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Oh no, Zenless Zone Zero is good now

Street delighter.

Nicole and Anby sitting on top of a car driven by Billy in Zenless Zone Zero.
Image credit: HoYoverse

You know that giddy feeling you get when a game does something unmistakably right? I felt it using the delectable Grappleshot in Halo Infinite for the first time; when floating through a trippy music video-like sequence in Control; and when fighting the beautifully horrific Hyperion boss to ethereal organ tunes in Returnal. Perfectly preserved memories I reach for when I need a reminder on how good games can be. Imagine my surprise then when that giddy mood resurfaced during a hands-on preview for Zenless Zone Zero, Genshin Impact developer miHoYo's upcoming release. Something I already previewed during its second beta - and had a lot of issues with at the time.

It was the Twin Marionettes that did it. A boss picked at random in an area I stumbled into by chance while flicking through new maps. From what I can gather, you can challenge these 'Hunt' bosses three times a week to get either level-up materials or currency rewards, a standard way to keep you coming back and building shiny new characters. Resource farming doesn't exactly scream excitement, but that's precisely why the fight caught me so off guard. I had no idea what to do for the majority of it, but damn did it feel good swapping between my three characters at speed, watching flashy transition animations and blasting the duo with chaotic ultimate attacks.

My tiny Bangboo bunny-robot-thing even joined in on the fun to adorably slap the boss about, after I downed my dear Nicole by getting distracted by the spectacle of the Marionettes' assault. It felt like I was back in some bizarre, anime version of Returnal, sussing out how to dodge and weave in my offence, only this time the arena was coated in comic-book style dressings, reminiscent of the urban surroundings in games like Persona 5, Jet Set Radio, and Hi-Fi Rush. An ultracool design paired with super slick combat. Hello precious gaming memory, take a seat next to the Master Chief, you'll feel right at home.

A look at Zenless Zone Zero in action.Watch on YouTube

But then, this was part of my major issue with Zenless Zone Zero even back in its second beta. There wasn't much room for these Twin Marionette-type joys because the majority of your time was taken up by the Hollow Deep Dive (HDD) mode, a television-styled mini-game that had you slowly moving up, down, left and right on a repeating top-down board view to progress the story. There were some variations on what you did during these excursions, like solving puzzles, but not enough to keep the boredom away as you were pulled from the all-too-brief stints with the more enjoyable combat sections, or exploring the unusually cheery streets of the post apocalyptic cities of New Eridu. While I can't confirm if these pacing issues have been entirely fixed, as I didn't get to play through much of the story again during my preview, I'm happy to report that the HDD screen time has been drastically reduced during every other part of the game. There's also a new double-speed toggle so you can move across the board and read dialogue faster while in these HDD segments. It's almost unbelievable how much this simple fix has changed how Zenless Zone Zero feels, now that its focus is on looking and feeling ridiculously cool, not navigating this lacklustre board.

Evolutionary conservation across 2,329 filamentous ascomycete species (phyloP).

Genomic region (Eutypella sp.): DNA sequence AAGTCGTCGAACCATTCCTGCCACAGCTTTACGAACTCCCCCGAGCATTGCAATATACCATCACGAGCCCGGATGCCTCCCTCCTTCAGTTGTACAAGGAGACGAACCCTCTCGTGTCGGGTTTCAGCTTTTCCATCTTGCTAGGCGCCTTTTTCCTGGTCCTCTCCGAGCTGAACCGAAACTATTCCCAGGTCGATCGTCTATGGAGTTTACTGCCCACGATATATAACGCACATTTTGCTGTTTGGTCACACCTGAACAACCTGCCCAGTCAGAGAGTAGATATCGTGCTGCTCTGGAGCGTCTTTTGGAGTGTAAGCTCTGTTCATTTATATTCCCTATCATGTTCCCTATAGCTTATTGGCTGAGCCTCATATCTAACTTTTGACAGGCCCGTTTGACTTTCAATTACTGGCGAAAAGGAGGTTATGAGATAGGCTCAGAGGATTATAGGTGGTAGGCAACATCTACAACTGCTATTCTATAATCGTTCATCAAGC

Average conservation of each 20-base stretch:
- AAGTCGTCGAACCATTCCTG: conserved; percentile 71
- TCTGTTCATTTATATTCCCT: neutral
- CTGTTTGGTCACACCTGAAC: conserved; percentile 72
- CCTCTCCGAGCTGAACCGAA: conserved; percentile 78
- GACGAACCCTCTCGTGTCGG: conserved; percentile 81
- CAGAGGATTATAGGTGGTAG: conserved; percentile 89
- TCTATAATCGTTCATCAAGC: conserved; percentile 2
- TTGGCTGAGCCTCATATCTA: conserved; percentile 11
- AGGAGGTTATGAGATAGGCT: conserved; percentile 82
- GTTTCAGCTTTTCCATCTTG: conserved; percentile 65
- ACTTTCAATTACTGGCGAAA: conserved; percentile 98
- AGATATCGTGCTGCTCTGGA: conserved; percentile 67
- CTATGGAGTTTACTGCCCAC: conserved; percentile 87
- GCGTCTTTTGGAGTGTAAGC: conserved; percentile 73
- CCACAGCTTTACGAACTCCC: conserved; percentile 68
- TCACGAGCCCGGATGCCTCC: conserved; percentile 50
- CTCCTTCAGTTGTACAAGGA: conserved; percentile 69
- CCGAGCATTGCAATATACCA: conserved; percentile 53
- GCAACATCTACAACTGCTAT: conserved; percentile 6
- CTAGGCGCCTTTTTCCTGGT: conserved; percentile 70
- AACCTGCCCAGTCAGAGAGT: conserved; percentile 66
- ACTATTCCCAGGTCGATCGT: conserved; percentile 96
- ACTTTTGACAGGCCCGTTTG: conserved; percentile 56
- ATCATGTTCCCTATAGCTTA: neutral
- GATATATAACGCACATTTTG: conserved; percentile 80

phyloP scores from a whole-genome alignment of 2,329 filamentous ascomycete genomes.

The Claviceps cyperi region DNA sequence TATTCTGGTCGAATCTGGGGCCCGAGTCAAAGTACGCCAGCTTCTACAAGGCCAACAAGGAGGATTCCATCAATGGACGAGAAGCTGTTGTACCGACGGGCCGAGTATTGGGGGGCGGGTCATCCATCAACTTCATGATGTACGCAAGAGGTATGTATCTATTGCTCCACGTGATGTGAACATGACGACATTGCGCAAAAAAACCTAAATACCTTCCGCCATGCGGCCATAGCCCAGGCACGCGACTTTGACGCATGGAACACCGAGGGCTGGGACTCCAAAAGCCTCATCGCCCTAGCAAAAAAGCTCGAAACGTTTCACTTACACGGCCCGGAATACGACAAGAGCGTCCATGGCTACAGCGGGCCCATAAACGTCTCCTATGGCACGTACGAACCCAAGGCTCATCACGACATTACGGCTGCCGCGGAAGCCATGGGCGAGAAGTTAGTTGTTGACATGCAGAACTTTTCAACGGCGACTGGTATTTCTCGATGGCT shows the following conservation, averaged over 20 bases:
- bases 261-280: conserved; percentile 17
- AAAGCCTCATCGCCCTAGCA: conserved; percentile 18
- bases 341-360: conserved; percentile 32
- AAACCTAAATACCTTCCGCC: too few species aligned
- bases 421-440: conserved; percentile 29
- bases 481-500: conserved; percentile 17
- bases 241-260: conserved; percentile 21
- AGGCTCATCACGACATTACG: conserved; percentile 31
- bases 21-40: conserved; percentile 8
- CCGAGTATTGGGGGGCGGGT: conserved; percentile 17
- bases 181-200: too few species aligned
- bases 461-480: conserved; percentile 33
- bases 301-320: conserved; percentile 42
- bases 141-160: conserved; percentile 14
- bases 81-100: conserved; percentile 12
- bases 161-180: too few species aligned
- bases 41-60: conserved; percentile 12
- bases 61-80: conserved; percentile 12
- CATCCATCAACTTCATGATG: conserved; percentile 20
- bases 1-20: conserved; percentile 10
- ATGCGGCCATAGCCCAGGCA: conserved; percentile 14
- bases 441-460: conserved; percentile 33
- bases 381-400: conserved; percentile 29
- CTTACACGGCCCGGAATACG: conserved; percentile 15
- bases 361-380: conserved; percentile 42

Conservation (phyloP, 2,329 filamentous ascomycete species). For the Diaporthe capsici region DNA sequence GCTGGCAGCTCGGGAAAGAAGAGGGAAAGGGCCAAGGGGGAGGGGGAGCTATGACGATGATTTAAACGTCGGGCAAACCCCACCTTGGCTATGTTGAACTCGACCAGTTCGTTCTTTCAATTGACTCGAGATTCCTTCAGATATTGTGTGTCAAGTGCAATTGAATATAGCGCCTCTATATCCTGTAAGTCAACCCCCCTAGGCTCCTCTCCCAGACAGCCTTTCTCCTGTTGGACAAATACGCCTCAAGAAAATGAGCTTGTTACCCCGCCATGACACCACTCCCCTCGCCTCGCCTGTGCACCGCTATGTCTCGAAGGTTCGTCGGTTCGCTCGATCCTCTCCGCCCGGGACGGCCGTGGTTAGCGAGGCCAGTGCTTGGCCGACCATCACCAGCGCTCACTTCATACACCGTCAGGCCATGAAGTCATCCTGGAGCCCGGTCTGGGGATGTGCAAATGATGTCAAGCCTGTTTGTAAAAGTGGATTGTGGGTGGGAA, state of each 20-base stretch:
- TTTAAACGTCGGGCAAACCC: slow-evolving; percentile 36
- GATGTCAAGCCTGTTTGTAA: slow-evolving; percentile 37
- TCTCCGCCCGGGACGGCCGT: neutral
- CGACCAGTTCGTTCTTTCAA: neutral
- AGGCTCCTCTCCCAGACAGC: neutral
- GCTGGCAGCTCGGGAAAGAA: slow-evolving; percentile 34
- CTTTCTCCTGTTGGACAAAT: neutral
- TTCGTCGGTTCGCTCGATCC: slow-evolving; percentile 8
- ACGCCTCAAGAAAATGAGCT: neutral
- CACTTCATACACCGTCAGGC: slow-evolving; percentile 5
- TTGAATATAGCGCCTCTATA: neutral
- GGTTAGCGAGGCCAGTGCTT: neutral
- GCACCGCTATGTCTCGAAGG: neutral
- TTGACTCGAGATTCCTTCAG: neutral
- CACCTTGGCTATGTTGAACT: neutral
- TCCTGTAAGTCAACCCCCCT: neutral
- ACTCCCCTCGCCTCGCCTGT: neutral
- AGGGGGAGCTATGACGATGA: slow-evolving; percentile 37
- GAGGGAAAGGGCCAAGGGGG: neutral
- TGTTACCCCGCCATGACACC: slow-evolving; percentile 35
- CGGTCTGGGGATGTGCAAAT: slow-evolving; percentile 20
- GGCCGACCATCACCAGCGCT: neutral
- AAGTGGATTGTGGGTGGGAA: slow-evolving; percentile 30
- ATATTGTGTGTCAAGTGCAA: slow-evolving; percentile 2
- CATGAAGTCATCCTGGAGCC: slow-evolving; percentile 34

Zhu Yuan kicking an enemy in Zenless Zone Zero.
A Bangboo attacking an enemy from Zenless Zone Zero.
Image credit: HoYoverse

Regarding why the HDD TV mode is still included and laid out the way it is, Zenless Zone Zero producer Zhenyu Li told Eurogamer that, while some don't enjoy the HDD TV exploration, others actually do. So there was "a lot of consideration and thought" before "confirming the weight of the exploration". I still don't find it a thrilling experience, but this compromise has at least let the art and combat shine brighter, and for longer. Li also said that additional methods of exploration other than the TV mode are being looked into, on top of new additions already planned for launch. The already-stellar combat is also still being tinkered with, while Li mentioned the team had "actually thought about having less people in the group" than the typical three members (more than three, however, might get "a little bit chaotic or messy").

With a team of roughly 400 working on Zenless Zone Zero ("and growing"), you can see how the studio's "parallel pipelines", as Li calls them, allow for the team to freely experiment with future updates while preparing for its imminent global launch. But what about the other changes made to this launch version? For one, the Battery Charge daily stamina system is no longer required to experience story and side missions. A win - although it really shouldn't have been included in the first place. Another of my favourite additions is the introduction of an instantly available 'hard mode' while playing the main story chapters.